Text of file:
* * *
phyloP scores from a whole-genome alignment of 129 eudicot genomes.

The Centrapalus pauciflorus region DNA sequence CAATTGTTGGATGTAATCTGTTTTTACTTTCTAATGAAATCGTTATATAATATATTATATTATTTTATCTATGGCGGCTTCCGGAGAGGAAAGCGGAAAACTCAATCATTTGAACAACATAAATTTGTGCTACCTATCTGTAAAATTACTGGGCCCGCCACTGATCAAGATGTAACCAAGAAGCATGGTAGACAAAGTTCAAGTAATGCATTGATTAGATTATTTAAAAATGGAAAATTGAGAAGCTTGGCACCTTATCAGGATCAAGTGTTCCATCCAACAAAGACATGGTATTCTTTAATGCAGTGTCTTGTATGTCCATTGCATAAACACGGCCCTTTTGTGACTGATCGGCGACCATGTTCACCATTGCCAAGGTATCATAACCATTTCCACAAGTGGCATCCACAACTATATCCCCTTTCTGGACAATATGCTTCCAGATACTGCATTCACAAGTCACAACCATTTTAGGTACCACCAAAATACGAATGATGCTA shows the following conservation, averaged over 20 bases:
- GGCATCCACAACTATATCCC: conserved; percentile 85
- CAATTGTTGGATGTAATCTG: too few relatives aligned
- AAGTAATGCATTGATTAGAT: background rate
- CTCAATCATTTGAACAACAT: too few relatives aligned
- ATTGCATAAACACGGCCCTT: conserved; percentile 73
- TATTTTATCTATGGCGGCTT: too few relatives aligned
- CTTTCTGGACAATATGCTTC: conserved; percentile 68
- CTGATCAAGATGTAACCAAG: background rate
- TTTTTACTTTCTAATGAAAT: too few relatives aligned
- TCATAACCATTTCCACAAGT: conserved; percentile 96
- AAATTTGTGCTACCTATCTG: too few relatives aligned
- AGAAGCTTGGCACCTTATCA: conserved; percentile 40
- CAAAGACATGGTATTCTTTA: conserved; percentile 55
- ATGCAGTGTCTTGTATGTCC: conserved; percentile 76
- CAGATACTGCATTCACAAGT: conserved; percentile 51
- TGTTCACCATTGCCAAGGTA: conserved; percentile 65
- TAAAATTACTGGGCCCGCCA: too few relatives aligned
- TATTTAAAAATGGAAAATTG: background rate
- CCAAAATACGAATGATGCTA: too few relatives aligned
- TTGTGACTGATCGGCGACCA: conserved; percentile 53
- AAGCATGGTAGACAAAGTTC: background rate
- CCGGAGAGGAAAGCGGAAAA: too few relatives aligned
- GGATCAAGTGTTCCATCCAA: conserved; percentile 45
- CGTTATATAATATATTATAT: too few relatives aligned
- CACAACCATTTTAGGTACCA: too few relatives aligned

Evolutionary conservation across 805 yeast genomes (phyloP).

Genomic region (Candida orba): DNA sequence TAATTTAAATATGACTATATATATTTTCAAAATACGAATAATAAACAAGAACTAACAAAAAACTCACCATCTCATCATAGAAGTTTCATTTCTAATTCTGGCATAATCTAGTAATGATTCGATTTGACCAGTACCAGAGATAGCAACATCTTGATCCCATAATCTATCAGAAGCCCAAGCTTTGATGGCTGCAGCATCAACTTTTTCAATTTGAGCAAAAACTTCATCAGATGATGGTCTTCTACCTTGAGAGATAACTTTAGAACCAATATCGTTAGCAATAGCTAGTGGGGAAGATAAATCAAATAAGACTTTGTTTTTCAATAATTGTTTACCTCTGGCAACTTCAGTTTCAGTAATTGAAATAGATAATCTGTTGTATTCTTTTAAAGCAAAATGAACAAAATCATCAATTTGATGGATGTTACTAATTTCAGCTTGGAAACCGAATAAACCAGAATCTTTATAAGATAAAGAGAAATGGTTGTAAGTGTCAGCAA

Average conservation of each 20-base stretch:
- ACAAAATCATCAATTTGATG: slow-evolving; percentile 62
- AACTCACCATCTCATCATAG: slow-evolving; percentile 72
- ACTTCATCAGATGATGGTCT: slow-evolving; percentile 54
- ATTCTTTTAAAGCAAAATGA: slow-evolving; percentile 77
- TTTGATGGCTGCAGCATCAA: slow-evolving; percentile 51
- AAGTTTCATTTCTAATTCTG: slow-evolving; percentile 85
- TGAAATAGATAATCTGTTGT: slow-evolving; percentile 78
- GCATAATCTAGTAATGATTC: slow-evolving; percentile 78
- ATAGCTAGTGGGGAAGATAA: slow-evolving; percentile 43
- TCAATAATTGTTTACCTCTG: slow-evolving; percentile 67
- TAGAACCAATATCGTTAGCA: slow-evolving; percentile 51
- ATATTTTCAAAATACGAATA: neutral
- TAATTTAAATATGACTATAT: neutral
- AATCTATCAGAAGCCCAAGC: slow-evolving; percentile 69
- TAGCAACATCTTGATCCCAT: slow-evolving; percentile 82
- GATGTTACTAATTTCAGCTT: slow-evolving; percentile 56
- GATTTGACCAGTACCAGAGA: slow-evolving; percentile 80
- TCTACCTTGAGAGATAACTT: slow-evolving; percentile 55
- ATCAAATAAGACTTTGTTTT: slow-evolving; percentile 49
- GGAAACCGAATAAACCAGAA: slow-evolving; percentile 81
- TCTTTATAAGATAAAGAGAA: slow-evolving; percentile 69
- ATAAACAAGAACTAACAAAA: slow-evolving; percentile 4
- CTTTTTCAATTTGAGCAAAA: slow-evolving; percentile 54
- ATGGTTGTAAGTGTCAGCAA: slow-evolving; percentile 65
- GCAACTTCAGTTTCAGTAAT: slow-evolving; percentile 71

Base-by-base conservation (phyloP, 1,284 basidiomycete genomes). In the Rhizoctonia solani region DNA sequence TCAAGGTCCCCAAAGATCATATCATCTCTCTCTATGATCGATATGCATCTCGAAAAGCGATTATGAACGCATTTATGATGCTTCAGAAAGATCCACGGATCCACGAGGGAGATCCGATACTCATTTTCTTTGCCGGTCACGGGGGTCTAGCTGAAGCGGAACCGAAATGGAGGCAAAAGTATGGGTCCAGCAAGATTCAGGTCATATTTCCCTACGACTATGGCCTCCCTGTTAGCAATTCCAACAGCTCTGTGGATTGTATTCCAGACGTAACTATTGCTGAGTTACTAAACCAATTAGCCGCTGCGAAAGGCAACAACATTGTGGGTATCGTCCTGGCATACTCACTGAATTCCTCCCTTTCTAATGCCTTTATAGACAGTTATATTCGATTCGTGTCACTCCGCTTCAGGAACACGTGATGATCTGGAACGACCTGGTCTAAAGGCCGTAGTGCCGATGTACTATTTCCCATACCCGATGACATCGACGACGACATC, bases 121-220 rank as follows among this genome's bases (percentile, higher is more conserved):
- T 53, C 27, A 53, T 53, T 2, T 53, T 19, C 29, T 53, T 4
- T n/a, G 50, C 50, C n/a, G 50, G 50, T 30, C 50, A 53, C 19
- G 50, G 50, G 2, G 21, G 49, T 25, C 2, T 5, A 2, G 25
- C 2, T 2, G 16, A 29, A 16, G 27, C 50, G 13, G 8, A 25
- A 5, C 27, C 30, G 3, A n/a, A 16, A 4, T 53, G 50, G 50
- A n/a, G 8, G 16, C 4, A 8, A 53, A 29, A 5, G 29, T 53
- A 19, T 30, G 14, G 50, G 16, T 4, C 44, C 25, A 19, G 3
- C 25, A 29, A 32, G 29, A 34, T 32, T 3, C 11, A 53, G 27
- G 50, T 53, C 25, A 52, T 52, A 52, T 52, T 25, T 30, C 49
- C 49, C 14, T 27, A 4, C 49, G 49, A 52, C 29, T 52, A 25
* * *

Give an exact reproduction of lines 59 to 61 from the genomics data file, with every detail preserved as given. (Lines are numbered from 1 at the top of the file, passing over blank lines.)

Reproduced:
- G 50, G 50, G 2, G 21, G 49, T 25, C 2, T 5, A 2, G 25
- C 2, T 2, G 16, A 29, A 16, G 27, C 50, G 13, G 8, A 25
- A 5, C 27, C 30, G 3, A n/a, A 16, A 4, T 53, G 50, G 50